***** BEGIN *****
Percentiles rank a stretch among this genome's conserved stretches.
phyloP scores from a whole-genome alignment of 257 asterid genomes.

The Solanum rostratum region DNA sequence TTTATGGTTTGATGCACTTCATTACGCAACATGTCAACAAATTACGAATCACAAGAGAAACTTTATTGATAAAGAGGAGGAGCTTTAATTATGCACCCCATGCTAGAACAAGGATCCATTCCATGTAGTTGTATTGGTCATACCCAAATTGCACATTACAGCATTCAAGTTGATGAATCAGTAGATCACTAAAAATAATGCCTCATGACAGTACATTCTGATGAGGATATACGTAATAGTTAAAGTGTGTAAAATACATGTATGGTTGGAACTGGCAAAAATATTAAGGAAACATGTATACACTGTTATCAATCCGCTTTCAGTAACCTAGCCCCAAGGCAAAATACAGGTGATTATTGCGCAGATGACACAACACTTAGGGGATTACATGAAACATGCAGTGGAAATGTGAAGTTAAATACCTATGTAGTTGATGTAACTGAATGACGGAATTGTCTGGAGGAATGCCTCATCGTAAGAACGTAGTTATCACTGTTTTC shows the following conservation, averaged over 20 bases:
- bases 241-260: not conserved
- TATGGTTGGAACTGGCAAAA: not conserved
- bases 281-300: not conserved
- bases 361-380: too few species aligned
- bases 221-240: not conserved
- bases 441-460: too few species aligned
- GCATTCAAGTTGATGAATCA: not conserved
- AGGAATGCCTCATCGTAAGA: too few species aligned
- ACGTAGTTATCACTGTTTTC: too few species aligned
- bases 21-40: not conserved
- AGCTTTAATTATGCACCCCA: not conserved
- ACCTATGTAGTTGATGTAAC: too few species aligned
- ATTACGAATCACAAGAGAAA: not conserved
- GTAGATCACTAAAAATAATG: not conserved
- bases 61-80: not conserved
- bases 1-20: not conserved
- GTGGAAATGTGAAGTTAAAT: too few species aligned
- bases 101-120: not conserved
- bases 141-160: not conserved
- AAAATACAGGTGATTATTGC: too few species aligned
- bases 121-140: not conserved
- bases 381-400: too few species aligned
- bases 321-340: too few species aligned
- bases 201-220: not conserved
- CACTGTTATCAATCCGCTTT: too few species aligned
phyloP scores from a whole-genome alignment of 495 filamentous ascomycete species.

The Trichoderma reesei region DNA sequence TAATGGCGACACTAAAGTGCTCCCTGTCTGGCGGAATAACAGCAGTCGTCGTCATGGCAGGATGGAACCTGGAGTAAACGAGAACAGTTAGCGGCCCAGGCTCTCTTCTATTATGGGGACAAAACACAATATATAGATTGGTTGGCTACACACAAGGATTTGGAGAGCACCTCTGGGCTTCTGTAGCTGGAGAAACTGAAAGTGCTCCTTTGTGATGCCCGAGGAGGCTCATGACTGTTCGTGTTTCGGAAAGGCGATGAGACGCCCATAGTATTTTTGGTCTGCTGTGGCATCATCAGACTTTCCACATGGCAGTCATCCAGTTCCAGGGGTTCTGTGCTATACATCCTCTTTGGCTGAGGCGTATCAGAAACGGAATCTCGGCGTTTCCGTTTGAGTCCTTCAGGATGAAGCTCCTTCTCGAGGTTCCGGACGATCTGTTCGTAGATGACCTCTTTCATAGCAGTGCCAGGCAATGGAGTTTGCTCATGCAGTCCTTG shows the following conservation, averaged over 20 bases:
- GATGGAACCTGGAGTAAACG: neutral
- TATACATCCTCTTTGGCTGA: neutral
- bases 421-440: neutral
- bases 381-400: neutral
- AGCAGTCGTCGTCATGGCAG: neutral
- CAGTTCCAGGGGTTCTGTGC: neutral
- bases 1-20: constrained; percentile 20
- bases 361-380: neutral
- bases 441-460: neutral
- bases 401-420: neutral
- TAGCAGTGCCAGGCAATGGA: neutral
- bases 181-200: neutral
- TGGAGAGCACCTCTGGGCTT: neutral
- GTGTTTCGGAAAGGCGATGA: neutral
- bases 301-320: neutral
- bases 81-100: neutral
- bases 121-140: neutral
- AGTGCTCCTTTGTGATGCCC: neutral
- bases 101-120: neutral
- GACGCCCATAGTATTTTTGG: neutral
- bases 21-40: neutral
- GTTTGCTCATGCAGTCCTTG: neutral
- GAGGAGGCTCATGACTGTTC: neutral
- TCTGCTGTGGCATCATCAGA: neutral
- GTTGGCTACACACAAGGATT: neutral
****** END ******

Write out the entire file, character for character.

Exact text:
Percentiles rank a stretch among this genome's conserved stretches.
phyloP scores from a whole-genome alignment of 257 asterid genomes.

The Solanum rostratum region DNA sequence TTTATGGTTTGATGCACTTCATTACGCAACATGTCAACAAATTACGAATCACAAGAGAAACTTTATTGATAAAGAGGAGGAGCTTTAATTATGCACCCCATGCTAGAACAAGGATCCATTCCATGTAGTTGTATTGGTCATACCCAAATTGCACATTACAGCATTCAAGTTGATGAATCAGTAGATCACTAAAAATAATGCCTCATGACAGTACATTCTGATGAGGATATACGTAATAGTTAAAGTGTGTAAAATACATGTATGGTTGGAACTGGCAAAAATATTAAGGAAACATGTATACACTGTTATCAATCCGCTTTCAGTAACCTAGCCCCAAGGCAAAATACAGGTGATTATTGCGCAGATGACACAACACTTAGGGGATTACATGAAACATGCAGTGGAAATGTGAAGTTAAATACCTATGTAGTTGATGTAACTGAATGACGGAATTGTCTGGAGGAATGCCTCATCGTAAGAACGTAGTTATCACTGTTTTC shows the following conservation, averaged over 20 bases:
- bases 241-260: not conserved
- TATGGTTGGAACTGGCAAAA: not conserved
- bases 281-300: not conserved
- bases 361-380: too few species aligned
- bases 221-240: not conserved
- bases 441-460: too few species aligned
- GCATTCAAGTTGATGAATCA: not conserved
- AGGAATGCCTCATCGTAAGA: too few species aligned
- ACGTAGTTATCACTGTTTTC: too few species aligned
- bases 21-40: not conserved
- AGCTTTAATTATGCACCCCA: not conserved
- ACCTATGTAGTTGATGTAAC: too few species aligned
- ATTACGAATCACAAGAGAAA: not conserved
- GTAGATCACTAAAAATAATG: not conserved
- bases 61-80: not conserved
- bases 1-20: not conserved
- GTGGAAATGTGAAGTTAAAT: too few species aligned
- bases 101-120: not conserved
- bases 141-160: not conserved
- AAAATACAGGTGATTATTGC: too few species aligned
- bases 121-140: not conserved
- bases 381-400: too few species aligned
- bases 321-340: too few species aligned
- bases 201-220: not conserved
- CACTGTTATCAATCCGCTTT: too few species aligned
phyloP scores from a whole-genome alignment of 495 filamentous ascomycete species.

The Trichoderma reesei region DNA sequence TAATGGCGACACTAAAGTGCTCCCTGTCTGGCGGAATAACAGCAGTCGTCGTCATGGCAGGATGGAACCTGGAGTAAACGAGAACAGTTAGCGGCCCAGGCTCTCTTCTATTATGGGGACAAAACACAATATATAGATTGGTTGGCTACACACAAGGATTTGGAGAGCACCTCTGGGCTTCTGTAGCTGGAGAAACTGAAAGTGCTCCTTTGTGATGCCCGAGGAGGCTCATGACTGTTCGTGTTTCGGAAAGGCGATGAGACGCCCATAGTATTTTTGGTCTGCTGTGGCATCATCAGACTTTCCACATGGCAGTCATCCAGTTCCAGGGGTTCTGTGCTATACATCCTCTTTGGCTGAGGCGTATCAGAAACGGAATCTCGGCGTTTCCGTTTGAGTCCTTCAGGATGAAGCTCCTTCTCGAGGTTCCGGACGATCTGTTCGTAGATGACCTCTTTCATAGCAGTGCCAGGCAATGGAGTTTGCTCATGCAGTCCTTG shows the following conservation, averaged over 20 bases:
- GATGGAACCTGGAGTAAACG: neutral
- TATACATCCTCTTTGGCTGA: neutral
- bases 421-440: neutral
- bases 381-400: neutral
- AGCAGTCGTCGTCATGGCAG: neutral
- CAGTTCCAGGGGTTCTGTGC: neutral
- bases 1-20: constrained; percentile 20
- bases 361-380: neutral
- bases 441-460: neutral
- bases 401-420: neutral
- TAGCAGTGCCAGGCAATGGA: neutral
- bases 181-200: neutral
- TGGAGAGCACCTCTGGGCTT: neutral
- GTGTTTCGGAAAGGCGATGA: neutral
- bases 301-320: neutral
- bases 81-100: neutral
- bases 121-140: neutral
- AGTGCTCCTTTGTGATGCCC: neutral
- bases 101-120: neutral
- GACGCCCATAGTATTTTTGG: neutral
- bases 21-40: neutral
- GTTTGCTCATGCAGTCCTTG: neutral
- GAGGAGGCTCATGACTGTTC: neutral
- TCTGCTGTGGCATCATCAGA: neutral
- GTTGGCTACACACAAGGATT: neutral